I spent a bit of time on Saturday proof-reading TMA02 for M257, but apart from that I’ve been mainly working on Chapter A3 of MS221, which has introduced me to the fascinating world of transformations and isometries. I found the accompanying “Visualising isometries” program on the course DVD a little bit overcooked, but on the whole I’m really quite enjoying this chapter. To be honest, I expected A3 to be quite tough for me, since I’ve always had a bit of trouble with trigonometry; I used to find it hard to visualise triangles and particularly the unit circle, so I ended up just learning a lot of things by rote rather than actually understanding them.

I’m not sure whether the MS221 course texts are better than the MST121 books, or whether I’m just better at this kind of maths these days, but one way or the other I found myself actually enjoying the trig section of A3! Having a printout of the Trig Cheat Sheet from Paul Dawkins’ very useful Online Maths Notes next to me is definitely a big help, too – I’ll probably end up writing an even further reduced version of it onto some blank space in my MS221 Handbook, along with some bits of the Algebra Cheat Sheet, ready for the exam.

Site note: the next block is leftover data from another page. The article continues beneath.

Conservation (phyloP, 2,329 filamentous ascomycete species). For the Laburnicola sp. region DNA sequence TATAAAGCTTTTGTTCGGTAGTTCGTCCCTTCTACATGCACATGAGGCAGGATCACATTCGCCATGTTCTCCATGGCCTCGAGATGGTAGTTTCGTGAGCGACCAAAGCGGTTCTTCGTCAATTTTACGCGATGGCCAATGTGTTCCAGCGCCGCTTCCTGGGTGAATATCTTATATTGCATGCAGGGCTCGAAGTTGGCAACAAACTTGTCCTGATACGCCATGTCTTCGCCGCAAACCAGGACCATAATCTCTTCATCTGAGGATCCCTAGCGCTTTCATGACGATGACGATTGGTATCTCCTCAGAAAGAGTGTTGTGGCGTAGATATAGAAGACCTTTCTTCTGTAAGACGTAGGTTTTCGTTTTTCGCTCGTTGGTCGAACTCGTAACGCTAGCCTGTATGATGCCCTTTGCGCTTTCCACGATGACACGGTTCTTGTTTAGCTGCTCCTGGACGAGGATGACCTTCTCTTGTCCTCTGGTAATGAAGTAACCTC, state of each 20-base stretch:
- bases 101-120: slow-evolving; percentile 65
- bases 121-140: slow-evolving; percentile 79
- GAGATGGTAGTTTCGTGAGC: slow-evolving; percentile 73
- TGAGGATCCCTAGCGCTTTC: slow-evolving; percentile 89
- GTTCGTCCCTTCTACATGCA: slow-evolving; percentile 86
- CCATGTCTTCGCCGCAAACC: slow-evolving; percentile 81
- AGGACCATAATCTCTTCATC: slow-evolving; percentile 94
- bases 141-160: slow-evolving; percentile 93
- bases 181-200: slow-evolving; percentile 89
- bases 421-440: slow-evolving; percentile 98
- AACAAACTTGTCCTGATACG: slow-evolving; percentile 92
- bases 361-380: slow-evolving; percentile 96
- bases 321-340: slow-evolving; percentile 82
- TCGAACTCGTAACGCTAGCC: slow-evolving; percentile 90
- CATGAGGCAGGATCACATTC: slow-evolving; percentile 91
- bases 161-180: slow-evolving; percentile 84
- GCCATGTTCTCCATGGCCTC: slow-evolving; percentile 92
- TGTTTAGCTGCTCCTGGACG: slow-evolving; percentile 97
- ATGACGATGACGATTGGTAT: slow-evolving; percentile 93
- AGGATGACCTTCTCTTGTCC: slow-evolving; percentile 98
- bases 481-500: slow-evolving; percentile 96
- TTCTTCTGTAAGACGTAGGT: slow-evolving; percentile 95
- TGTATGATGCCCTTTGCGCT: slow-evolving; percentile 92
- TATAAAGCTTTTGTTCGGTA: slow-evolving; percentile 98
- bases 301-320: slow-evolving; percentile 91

It’s weird, really – so far, the MS221 activities and assignment don’t seem to be designed to get us to rote-memorise the material, they seem to be more about understanding how to apply various techniques and how to choose the right approach for a particular problem. But since I’ve heard that the exam is quite a challenge to finish in the 3 hours allotted, I wonder whether it might be worth putting some revision time aside to memorise various formulas, to save time, rather than looking things up in the Handbook? I suppose doing a few practice papers will give me the answer to that – I could well end up spending September memorising stuff from flashcards…